Whether you love him or you hate him, there's no denying the type of impact Alex Rodriguez is having on the Yankees. Statistically speaking, it's very rare for one player to make or break your team. There's been a series acquisitions made by the club, as well as additions from the disabled list. The Yankees have been reunited with Rodriguez, as well as Curtis Granderson, Alfonso Soriano, and Eduardo Nunez, and even Mark Reynolds has had an impact in just 7 plate appearances. But Rodriguez is providing more than just a bat and a glove. A number of media narratives hinted that his ongoing story would distract the team from baseball, and the attention seems to have indeed changed the clubhouse dynamic entirely. After watching last night's game, there was an apparent spark in the team once Rodriguez was hit by the Red Sox' Ryan Dempster. Joe Girardi's exciting and impassioned rebuttal to Brian O'Nora, as well as Brett Gardner leading the cavalry out of the dugout seemed to jolt the team to two revenge runs in that inning. Of course, Rodriguez earned his own revenge with a home run, which was eventually followed by a come from behind win aided by Gardner's bases clearing triple.
To say that the plunking changed the dynamic of the game is a bit subjective for me, but it's hard to deny the energy that the players possessed. Rodriguez purposefully mimicked David Ortiz as he rounded the bases on his home run, and after each subsequent hit during the sixth inning rally, teammates would roar at each base as Dempster looked on at the mess he'd created.
Looking back just a few weeks ago, the Yankees looked dead in the water. CC Sabathia, one of the main culprits of this year's floundering, has grown accustomed to weight questions, the injury assumptions, and tedious post game interviews. But after last night's game, the majority of his interview was spent talking about where he was when Rodriguez was hit, what Sabathia thought of Dempster, and why there was no retribution. Sabathia pointed out that there was retribution. Rodriguez homered. The Yankees won.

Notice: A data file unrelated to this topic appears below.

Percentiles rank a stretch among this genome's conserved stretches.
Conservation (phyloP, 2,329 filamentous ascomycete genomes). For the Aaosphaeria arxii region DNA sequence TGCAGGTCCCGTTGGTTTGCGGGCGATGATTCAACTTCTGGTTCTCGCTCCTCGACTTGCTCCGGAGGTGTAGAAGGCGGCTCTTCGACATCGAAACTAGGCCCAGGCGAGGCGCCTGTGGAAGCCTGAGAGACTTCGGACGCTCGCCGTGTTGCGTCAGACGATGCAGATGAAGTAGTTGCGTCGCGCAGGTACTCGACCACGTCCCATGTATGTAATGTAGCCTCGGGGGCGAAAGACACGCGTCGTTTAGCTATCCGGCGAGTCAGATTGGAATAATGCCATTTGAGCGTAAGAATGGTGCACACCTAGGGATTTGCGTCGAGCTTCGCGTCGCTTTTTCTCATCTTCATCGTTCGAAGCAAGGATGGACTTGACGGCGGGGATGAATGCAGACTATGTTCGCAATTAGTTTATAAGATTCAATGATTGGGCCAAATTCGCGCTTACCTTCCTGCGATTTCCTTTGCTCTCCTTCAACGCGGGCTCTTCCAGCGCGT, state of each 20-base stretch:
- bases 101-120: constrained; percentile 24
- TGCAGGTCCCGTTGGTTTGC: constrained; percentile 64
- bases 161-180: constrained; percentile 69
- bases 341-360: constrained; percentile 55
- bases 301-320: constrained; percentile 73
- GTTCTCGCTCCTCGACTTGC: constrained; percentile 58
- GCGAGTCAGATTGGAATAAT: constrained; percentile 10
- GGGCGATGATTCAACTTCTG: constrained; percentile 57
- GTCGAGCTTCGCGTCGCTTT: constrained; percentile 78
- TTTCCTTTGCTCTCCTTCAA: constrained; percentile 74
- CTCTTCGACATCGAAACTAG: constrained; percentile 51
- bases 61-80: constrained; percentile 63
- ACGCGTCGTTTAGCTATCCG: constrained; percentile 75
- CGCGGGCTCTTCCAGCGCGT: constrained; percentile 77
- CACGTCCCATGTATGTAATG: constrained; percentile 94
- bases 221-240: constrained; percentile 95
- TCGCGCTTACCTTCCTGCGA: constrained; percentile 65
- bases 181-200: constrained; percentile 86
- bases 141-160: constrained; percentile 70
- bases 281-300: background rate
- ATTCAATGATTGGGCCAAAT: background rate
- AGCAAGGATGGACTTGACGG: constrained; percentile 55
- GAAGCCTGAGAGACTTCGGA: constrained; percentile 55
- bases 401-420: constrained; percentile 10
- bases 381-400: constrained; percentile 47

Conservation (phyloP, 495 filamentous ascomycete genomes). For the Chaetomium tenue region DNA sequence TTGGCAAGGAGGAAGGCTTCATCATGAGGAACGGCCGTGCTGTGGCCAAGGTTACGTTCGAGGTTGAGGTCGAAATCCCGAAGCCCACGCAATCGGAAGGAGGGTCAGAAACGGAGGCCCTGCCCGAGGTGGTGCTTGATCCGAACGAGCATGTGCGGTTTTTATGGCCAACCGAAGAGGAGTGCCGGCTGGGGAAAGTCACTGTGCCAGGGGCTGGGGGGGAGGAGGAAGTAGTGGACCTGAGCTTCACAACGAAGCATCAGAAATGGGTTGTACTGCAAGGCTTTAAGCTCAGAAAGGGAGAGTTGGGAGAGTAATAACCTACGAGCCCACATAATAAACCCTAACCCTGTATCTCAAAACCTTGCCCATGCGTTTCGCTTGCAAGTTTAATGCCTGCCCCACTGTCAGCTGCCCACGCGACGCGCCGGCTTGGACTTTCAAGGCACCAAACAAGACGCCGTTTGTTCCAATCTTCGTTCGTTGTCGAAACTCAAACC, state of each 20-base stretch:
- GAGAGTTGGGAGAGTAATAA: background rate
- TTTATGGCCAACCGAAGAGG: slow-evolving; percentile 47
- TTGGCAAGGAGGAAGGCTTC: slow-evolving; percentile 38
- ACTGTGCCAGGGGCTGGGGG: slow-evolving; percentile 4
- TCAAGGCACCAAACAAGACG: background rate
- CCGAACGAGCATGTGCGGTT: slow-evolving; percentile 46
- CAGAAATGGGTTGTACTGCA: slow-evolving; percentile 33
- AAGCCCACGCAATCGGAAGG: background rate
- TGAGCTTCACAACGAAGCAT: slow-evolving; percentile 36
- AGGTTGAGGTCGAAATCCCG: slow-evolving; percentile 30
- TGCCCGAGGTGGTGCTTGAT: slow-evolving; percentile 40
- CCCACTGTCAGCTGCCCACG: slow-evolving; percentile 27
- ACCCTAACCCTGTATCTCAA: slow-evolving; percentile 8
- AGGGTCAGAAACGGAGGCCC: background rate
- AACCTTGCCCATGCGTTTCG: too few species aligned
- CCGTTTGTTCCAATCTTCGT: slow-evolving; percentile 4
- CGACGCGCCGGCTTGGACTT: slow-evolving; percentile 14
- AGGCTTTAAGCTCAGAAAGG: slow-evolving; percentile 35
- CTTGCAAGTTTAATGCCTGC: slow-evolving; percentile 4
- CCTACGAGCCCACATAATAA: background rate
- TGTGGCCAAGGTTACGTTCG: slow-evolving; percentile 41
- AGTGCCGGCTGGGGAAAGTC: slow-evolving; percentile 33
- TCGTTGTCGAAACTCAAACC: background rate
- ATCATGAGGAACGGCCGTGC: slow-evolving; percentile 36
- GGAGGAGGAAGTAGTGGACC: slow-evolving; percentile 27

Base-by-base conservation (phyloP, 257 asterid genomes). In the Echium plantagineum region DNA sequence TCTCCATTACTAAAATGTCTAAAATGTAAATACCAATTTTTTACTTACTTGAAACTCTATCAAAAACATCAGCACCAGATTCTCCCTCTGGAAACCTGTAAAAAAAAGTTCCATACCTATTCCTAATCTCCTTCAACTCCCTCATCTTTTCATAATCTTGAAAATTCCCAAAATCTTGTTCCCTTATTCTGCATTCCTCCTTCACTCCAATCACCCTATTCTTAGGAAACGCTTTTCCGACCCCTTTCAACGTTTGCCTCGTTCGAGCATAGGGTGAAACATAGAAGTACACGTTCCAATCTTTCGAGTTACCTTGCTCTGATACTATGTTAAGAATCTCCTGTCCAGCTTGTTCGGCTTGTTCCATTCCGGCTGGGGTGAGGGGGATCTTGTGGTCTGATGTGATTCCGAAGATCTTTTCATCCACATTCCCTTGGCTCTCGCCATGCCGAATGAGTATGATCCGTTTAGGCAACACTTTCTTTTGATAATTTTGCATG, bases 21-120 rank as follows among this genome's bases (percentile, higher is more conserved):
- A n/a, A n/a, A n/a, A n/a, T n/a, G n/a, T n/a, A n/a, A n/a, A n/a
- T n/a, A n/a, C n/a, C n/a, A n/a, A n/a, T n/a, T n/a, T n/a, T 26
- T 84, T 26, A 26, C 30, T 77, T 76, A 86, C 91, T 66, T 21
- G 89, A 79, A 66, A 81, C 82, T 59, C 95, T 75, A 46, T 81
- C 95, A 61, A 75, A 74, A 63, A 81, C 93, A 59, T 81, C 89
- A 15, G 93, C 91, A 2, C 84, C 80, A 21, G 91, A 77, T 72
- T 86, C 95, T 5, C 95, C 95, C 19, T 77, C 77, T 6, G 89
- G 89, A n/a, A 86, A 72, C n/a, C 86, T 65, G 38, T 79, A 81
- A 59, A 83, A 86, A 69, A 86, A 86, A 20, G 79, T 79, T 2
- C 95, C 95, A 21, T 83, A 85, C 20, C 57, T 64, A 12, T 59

And beyond the .319/.407/.489 slash that Rodriguez has put up in his 12 games, his greatest impact to this team may be off the field. The questions in the locker room are no longer about how poorly the team is performing. Instead, Alex Rodriguez has embraced his villain. In his post-game interview last night, Rodriguez was asked if he believed Dempster deserved a suspension for his actions. “I'm the wrong guy to be asking about suspensions,” he joked.
Behind all the drama, the Yankees are winning again, fans are watching games like never before, and the Yankees have become relevant again. Over a tough stretch of 10 games against the Tigers, Angels, and Red Sox, the Yankees have won 7 out of 10 of them. They've scored 56 runs and allowed just 38 runs in their last 8 games. They've gone from 10 games behind the Red Sox in the loss column to just 6. If this hot streak continues, the Pythagorean Expectation indicates that Yankees will win 89 to 90 games, enough to make a run at the playoffs and possibly the AL East.